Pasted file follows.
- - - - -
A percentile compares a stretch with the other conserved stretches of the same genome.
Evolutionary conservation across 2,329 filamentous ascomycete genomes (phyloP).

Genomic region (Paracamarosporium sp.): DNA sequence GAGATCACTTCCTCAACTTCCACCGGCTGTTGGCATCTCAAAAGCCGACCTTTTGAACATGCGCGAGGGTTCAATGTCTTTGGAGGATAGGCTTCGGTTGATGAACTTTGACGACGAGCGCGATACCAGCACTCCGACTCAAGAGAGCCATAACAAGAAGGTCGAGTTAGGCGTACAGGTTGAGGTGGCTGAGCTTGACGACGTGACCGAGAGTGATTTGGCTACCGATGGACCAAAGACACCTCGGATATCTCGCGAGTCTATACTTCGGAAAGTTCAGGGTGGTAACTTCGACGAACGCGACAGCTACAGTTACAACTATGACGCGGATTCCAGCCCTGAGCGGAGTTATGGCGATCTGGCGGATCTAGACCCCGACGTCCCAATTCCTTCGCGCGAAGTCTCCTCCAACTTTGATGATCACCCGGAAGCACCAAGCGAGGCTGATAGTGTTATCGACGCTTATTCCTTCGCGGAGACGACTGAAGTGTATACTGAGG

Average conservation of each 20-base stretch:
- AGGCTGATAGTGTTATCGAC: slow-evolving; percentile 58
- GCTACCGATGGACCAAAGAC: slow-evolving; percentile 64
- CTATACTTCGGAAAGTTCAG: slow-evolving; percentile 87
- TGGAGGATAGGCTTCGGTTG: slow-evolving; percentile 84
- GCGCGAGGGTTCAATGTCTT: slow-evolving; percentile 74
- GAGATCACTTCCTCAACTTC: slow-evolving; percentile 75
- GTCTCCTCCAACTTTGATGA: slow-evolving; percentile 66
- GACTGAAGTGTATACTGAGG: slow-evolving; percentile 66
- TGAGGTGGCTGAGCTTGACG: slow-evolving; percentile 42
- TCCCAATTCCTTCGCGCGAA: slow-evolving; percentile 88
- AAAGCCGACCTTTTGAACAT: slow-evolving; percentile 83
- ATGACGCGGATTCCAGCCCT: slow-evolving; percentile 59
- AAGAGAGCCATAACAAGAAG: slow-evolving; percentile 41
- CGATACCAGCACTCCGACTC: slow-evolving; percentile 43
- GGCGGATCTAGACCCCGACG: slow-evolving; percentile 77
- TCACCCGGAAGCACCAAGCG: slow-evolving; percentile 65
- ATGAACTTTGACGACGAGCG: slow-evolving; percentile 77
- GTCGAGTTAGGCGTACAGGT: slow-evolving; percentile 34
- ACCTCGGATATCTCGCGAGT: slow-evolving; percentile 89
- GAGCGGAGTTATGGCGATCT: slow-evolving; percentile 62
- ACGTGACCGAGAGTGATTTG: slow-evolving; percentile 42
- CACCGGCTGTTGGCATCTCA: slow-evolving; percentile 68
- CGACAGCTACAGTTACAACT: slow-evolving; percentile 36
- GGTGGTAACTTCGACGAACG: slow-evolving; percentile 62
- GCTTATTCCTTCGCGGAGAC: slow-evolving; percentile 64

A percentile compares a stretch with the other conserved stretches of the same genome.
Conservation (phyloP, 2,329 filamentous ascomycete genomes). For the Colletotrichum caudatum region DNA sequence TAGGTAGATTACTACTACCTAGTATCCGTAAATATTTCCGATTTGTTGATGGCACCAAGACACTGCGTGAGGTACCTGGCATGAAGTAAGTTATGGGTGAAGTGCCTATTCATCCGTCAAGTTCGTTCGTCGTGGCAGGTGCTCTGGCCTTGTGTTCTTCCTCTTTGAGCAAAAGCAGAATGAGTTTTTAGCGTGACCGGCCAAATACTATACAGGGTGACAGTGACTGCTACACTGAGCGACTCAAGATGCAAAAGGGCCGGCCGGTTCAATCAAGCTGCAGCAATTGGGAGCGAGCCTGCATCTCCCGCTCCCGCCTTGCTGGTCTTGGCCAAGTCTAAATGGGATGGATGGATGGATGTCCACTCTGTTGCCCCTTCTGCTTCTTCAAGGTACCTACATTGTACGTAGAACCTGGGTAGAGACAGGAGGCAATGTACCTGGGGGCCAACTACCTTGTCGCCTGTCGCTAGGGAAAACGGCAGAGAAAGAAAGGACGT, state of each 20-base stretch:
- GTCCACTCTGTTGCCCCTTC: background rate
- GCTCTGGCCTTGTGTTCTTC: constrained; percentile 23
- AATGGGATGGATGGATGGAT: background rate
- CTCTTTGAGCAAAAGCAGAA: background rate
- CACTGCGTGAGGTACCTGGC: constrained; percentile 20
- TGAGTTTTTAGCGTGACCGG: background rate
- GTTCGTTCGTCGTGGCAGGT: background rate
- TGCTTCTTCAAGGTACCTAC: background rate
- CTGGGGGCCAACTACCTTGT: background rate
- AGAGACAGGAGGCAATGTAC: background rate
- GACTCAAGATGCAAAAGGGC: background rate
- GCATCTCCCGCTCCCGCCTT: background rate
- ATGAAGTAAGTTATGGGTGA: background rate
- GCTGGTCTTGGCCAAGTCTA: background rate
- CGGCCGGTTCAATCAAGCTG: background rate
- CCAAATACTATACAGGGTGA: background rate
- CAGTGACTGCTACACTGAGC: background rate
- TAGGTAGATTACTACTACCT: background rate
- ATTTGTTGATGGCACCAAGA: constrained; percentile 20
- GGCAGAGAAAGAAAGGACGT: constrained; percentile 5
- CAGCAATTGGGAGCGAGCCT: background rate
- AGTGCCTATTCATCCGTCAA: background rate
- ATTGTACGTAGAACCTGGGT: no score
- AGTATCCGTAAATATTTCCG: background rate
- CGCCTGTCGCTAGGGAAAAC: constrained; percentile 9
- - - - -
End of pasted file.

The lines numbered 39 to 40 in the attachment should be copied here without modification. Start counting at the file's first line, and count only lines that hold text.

- TGCTTCTTCAAGGTACCTAC: background rate
- CTGGGGGCCAACTACCTTGT: background rate